No. of Recommendations: 0
“Fools try to prove that they are right. Wise men try to find when they are wrong.”

Thank you RayVT.

* Your points are always well taken. Please note that at least, I am not bothering people by arguing with them or by starting new threads.
* I believe that I am displaying an eagerness to find where I am wrong. I also have not tried to prove that I am right about anything. But thanks to you, I will "not try" a bit harder.
* I also doubly agree with you in being surprised if anyone is still bothering to read these posts.
* In addition to my own foolishness, forum software is annoyingly primitive. I cannot delete or edit posts made obsolete by later posts. But you are not going to like whatever I say anyway. There is no point to my creating drafts and waiting a week on each post, even if I had such time.
* Meanwhile, I feel obliged to share my findings in exchange for tips received, due to encouragement and example by leading M.I. forum members. This seems a basic ethos of the M.I. forum.
* While on the other hand, the more refined and established my methods become, the less chance it be feasible for me publicly to post them. This should be self-evident.
* Also, show me a book about options and I will show you a tedious mass of unsubstantiated rhetoric.

RayVT, I hope you will remain active in this forum posting such caveats and you have certainly been appropriate here. I will tone down my activity. If nonetheless anyone thinks I might be on to something and wants to work together, feel free to "post reply" and "email this reply to the author." When two people agree, it is always better to work together privately.


* I suspect it was silly for me to suggest that beginners should favor 2x leverage in order to reduce volatility. That might greatly reduce the benefits of leveraga. And beginners as well as experts probably want to put up relatively small principle. I expect to buy only 1 contract per pick, using 5x or 10x leverage. As suggested in tutorials, I expect frequently to lose -50% before closing a position. Otherwise, the most appropriate way to minimize risk seems to be to pick stocks with low prices.
* In my net-cost formula above, I may multiply all costs by 2 for buy+sell.

* I have not double-checked my calculation for "leverage cost." But after my later study above, showing that leverage may be worthwhile, I will possibly price-shop according to a conservative "leverage cost." To calculate this, I will add a column for "leverage"
= spot/((premium+fee)*2)
= spot/((ask+$0.01)*2)

Or to bias the pick in favor of low leverage for reduced volatility (and also because I am probably neglecting unknown risk factors for leverage):

= (spot*0.75)/((ask+$0.01)*2)

The reason I will try *0.75 is because my initial test above suggests 10x leverage actually might result in 10*5. Or perhaps I am muddled and it is really 10+5. Anyway, actual leverage seems at least explicit leverage x 1.5. So, I am cutting this in half by multiplying by 0.75. So, whether 10x=10x or 10x=15x, the (spot*0.75) seems a significant but not over-restrictive bias in favor of picking less leverage.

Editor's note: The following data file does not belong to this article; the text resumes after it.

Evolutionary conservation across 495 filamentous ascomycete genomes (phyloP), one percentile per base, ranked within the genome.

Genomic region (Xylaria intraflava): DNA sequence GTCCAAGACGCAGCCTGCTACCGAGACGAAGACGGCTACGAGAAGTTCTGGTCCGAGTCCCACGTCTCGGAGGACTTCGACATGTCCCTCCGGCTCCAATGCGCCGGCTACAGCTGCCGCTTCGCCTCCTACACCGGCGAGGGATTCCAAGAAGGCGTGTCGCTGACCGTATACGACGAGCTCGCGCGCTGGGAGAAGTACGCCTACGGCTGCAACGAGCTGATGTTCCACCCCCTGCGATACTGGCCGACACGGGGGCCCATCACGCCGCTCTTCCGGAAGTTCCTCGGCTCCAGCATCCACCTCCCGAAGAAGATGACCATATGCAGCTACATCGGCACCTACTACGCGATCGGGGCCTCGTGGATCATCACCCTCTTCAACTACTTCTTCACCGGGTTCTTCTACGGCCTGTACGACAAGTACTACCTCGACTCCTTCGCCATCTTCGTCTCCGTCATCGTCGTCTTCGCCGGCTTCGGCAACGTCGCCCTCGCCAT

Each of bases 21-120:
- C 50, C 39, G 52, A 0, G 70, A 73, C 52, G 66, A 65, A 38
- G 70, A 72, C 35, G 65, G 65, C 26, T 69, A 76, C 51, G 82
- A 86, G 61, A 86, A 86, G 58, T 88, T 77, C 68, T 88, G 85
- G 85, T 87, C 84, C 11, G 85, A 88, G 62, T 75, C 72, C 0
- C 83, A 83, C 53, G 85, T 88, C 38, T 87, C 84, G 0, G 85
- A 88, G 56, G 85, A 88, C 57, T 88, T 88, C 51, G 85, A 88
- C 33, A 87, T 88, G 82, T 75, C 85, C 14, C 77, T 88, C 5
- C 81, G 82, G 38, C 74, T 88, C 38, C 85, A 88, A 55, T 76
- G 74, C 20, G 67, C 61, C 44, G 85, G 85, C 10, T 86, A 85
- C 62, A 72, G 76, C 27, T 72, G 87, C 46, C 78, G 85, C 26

(After more experience, or going by the theory you-get-what-you-pay-for, I might decide to adjust the 0.75 to some other figure until every leverage-cost looks roughly equal.)

Next column is "leverage cost" which divides leverage/net-cost.


1. My concept of net-cost with 1x leverage makes it clear to me whether or not a put-buy can expect good results as predicted by non-option M.I. screens. So, this is my litmus test, and my initial calculations show that actual results might be better.

2. If a put-buy with 2x leverage has twice the net-cost of a put-buy with 1x leverage, it seems probably a bargain in bang-for-buck. However this is likely always to bias picks in favor of maximum leverage. And there are many things I do not know. Therefore I will multiply by 0.75 or some other fraction to downplay the benefits of leverage, while still favoring significant leverage.


My original prejudice was against short-selling index ETFs, and if you do, better use traditional short-selling.


* It now seems to me that IF my scant experience remains consistent, put-buy leverage can be relatively inexpensive, resulting in position sizes of less than $500, and ending up with a relative overhead/gain lower than traditional short-selling with position sizes of %5,000+.
* On the other hand, with or without puts, it adds up to a lot of time and capital to maintain a well-diversified number of individual short positions.
* There are numerous books on trend-trading ETFs. Some are absurd but some may have good ideas for shorting ETFs, much less hassle than individual picks. While this is likely have a negative return, my initial beginner figures show it might provide an effective insurance policy against a major downturn with relatively small capital.
* Later I also hope to achieve a "short-selling index" at an autotrading site, thus to create a known performance record, so anyone can have decent individual short-sell picks for hedging their portfolio with minimal fuss. Or if anyone knows about an existing effective "short-sell index," please tell.

Therefore I may be developing a short-selling index that includes only picks with reasonably priced Puts. But if anyone is interested, I suggest you "email to author." I might not be visiting this forum very often.

Thank you all for your valued tips. And my condolences to anyone who has waded through the posts which I am unable to delete.
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